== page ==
“I chose to study at George Brown because it was the most recognized jewellery program in Ontario. As a student I could see the College had a strong commitment to excellence, but I didn’t realise all the planning and preparation that went into each lecture. Now I understand my teachers made it look effortless because they planned their lessons so effectively. They showed genuine concern for our progress and encouraged us to rise to challenges and expand our vision, which is the same approach I take with my own students.”
Shona Kearney – 1997 graduate, Jewellery Arts
“I chose George Brown because it was renowned for its intensive hands-on technical training. The value of technical accuracy, repetition and continually challenging oneself has been a constant throughout my career –taking risks in a creative discipline is essential. The College has been the ideal place to learn and develop my skills -the supportive environment and feeling of community in the program is something I’ve experienced as both a student and a teacher. I love working closely with a group of students and watching confidence and technical abilities grow.”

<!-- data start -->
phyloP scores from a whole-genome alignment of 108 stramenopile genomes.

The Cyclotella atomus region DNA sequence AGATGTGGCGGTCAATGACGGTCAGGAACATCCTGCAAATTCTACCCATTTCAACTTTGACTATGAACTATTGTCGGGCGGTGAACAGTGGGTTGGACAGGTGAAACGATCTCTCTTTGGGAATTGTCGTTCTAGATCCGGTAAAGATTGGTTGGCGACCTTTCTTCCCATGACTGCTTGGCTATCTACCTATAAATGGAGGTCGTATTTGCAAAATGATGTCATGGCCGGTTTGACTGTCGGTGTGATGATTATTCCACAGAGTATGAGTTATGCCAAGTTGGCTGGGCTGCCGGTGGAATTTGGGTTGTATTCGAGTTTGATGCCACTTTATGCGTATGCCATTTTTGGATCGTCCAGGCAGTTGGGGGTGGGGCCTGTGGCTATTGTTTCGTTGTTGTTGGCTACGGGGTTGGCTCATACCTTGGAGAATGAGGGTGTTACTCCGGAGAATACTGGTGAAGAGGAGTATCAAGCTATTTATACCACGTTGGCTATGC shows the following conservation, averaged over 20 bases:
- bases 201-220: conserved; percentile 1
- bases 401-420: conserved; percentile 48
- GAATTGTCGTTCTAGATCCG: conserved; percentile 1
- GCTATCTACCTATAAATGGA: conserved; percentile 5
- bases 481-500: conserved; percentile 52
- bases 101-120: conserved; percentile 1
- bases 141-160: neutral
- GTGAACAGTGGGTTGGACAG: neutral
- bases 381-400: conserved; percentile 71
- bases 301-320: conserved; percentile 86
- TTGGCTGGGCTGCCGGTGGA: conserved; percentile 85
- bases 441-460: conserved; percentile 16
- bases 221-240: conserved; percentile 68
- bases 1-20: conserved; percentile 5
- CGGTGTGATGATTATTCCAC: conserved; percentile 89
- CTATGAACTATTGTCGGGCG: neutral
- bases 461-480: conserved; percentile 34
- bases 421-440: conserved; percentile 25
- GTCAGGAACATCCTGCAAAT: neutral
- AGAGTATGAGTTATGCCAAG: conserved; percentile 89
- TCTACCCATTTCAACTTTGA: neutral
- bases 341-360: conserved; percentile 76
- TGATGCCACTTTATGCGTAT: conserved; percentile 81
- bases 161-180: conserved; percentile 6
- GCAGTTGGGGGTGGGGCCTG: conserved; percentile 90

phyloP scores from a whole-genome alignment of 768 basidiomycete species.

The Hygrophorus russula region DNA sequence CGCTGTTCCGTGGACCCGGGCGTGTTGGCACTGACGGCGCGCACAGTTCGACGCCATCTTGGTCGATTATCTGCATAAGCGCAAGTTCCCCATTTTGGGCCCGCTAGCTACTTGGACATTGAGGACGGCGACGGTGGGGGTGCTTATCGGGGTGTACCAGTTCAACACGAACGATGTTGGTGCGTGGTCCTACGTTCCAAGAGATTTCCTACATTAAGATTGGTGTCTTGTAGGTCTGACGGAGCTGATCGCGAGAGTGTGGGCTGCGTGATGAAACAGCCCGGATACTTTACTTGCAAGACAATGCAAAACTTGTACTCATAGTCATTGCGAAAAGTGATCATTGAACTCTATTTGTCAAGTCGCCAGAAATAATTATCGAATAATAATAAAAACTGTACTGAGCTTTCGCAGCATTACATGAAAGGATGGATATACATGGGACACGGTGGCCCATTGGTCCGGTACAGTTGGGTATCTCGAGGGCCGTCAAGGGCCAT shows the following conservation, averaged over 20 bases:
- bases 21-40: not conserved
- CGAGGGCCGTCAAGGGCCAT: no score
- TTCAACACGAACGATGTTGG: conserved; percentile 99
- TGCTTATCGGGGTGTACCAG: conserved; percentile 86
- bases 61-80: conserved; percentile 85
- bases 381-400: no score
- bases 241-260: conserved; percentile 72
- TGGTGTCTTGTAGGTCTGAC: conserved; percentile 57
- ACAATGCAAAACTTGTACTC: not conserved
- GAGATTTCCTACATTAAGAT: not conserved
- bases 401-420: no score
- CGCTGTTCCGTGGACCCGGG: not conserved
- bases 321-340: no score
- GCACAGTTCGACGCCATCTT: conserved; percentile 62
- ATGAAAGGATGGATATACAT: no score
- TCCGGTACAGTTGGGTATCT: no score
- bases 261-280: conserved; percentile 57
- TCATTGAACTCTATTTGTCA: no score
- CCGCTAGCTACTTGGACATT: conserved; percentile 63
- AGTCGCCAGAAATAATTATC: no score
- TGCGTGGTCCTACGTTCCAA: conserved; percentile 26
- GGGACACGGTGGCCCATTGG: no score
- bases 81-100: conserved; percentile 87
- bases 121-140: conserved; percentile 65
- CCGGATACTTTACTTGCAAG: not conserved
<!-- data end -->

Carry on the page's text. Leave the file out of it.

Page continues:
TOP TIPS FOR ASPIRING DESIGNERS
What are the most important things for a successful career in jewellery design?
KM – Be flexible and open to new experiences. Constantly examine the world around you and incorporate new ideas.
MG - After you graduate, even if your goal is to have your own business, work in the field and spend a few years learning ‘on the job’. Be active on many levels: working, volunteering and joining organizations.
SK – Persistence and networking are vital. Take a chance on opportunities as they present themselves.
Why do you think it’s helpful and important for grads to stay connected to the college?